One Good Thing About the Captain & Tennille


Notable this week are poor Tennille and poor creepy the Captain, getting divorced after “Love Will Keep Us Together” and 39 years of marriage, under somewhat mysterious circumstances that may have something to do with health benefits for Captain Daryl Dragon, who reportedly has Parkinson’s. I’m not about to suggest you revisit their catalog—I’m sure it’s as skin-crawlingly smarmy as my teenaged self judged back in the day.

But some of the tossed off punch lines—“No muskrat love left for Captain & Tennille”, “It’s a sad day for muskrats”—did send me back to the source of their loathsome cover: Willis Alan Ramsey’s self-titled debut from 1972, still after all these years his only recording in spite of continued (intermittently continued) performing and a slew of covers from the album, included one by the aforementioned divorcees.

If Ramsey is partly responsible for his virtual anonymity these days, there’s still something peculiar about how far off the map he is. Leon Russell was at his peak notoriety when he produced and released Willis Alan Ramsey on Shelter, and I recall the album as a semi-staple on WABB-FM in Mobile AL while growing up. And yet Robert Christgau, who by admission and action was listening to every rock-oriented record that came along in those days, never mentioned it.

But the album did resonate with a certain crowd. There’s the Captain & Tennille, who took a retitled version of Ramsey’s “Muskrat Candlelight” up the charts in 1976 (el-lay bland-rock scions America got to it even earlier). More to the point, pre-“Margaritaville” Jimmy Buffett visited “The Ballad of Spider John”, after which a rogue’s gallery of alt-country forebears (Waylon, Jerry Jeff Walker, Shawn Colvin, Jimmy Dale Gilmore) snatched up tunes off Ramsey’s debut for their own purposes. (Ramsey’s biggest payday is a co-writing credit on one of the few songs of his that have surfaced since the debut, Lyle Lovett’s version of “That’s Right (You’re Not From Texas)”).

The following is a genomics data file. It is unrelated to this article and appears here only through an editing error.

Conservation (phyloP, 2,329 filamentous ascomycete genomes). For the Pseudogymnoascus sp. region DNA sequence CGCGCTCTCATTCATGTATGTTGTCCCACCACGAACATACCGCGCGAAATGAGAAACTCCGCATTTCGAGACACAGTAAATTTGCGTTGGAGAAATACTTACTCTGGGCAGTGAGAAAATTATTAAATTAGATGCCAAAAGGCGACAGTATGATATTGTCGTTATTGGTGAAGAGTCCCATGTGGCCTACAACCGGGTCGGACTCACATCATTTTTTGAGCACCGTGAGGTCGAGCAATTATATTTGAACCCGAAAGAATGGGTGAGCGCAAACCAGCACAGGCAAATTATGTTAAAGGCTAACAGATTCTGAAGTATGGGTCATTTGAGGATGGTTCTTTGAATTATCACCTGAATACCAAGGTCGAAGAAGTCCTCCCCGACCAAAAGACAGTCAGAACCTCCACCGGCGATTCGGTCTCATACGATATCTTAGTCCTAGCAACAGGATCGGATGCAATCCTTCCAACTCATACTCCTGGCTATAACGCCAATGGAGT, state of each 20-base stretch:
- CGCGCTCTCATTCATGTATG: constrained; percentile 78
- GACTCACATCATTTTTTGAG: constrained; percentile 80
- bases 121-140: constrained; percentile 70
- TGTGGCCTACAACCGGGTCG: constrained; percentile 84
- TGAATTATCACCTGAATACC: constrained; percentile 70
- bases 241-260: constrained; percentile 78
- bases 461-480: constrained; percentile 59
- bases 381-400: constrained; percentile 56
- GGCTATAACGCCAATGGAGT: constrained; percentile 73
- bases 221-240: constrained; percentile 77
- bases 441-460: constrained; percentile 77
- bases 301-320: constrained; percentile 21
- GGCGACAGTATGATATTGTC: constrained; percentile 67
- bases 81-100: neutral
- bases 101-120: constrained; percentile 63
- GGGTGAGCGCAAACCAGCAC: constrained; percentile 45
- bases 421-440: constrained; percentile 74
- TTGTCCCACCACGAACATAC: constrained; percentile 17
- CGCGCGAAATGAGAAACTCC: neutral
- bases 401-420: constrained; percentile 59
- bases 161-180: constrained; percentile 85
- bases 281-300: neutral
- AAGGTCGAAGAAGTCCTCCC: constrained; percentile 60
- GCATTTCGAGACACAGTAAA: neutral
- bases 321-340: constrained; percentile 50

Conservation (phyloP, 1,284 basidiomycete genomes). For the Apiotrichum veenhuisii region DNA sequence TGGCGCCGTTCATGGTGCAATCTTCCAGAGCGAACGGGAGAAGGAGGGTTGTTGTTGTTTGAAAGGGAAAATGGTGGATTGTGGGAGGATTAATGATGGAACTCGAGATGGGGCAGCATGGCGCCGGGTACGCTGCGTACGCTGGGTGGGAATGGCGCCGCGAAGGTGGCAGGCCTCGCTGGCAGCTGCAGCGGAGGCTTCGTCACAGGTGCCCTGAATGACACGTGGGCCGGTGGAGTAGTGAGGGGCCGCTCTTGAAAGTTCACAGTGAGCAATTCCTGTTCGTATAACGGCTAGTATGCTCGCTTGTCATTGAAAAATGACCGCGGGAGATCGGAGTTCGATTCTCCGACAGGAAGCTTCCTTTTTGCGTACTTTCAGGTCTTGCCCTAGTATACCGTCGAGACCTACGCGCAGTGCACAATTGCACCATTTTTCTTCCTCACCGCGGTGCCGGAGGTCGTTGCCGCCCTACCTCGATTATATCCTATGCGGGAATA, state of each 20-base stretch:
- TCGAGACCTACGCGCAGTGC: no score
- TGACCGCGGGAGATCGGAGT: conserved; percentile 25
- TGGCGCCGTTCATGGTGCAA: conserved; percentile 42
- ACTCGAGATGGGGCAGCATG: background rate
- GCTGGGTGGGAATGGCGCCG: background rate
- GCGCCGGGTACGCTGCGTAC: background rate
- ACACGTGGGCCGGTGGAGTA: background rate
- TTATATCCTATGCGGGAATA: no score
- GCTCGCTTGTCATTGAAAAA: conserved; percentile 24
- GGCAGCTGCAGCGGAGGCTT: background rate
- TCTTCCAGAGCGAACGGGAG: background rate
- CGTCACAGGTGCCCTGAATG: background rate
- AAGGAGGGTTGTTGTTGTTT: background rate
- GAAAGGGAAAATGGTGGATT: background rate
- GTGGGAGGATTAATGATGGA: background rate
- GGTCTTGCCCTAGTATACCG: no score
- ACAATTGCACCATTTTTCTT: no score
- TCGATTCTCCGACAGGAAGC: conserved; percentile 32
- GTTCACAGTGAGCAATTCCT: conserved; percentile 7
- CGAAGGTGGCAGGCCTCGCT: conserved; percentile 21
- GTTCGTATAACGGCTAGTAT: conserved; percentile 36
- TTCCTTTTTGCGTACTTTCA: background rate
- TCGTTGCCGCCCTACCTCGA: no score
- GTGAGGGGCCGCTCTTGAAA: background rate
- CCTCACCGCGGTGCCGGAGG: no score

But the album disappeared along with Ramsey, who has moved around (including a stint in England studying early folk music forms) without ever finishing a long-threatened follow up album. Only briefly available on CD (now going for a mint you-know-where), those few who remember the debut do so fondly—Tom Moon included it among the 1000 Recordings to Hear Before You Die in 2008.

And fondly is about right. Willis Alan Ramsey encompasses a panoply of American song forms served with a Texas twist, plus a unique guitar style, scat singing, a wry sense of humor (the Lovett connection is no accident), and precision songwriting. Not to overstate the matter, but if Gram Parsons is the foundation of country rock, then Ramsey’s debut is one of the threads that became alt-country. It’s jaunty (“Northeast Texas Women”), poignant (“Goodbye Old Missoula”), better than Dylan even (Ramsey’s Guthrie tribute “Boy From Oklahoma”). Heck, I like “Muskrat Candlelight”.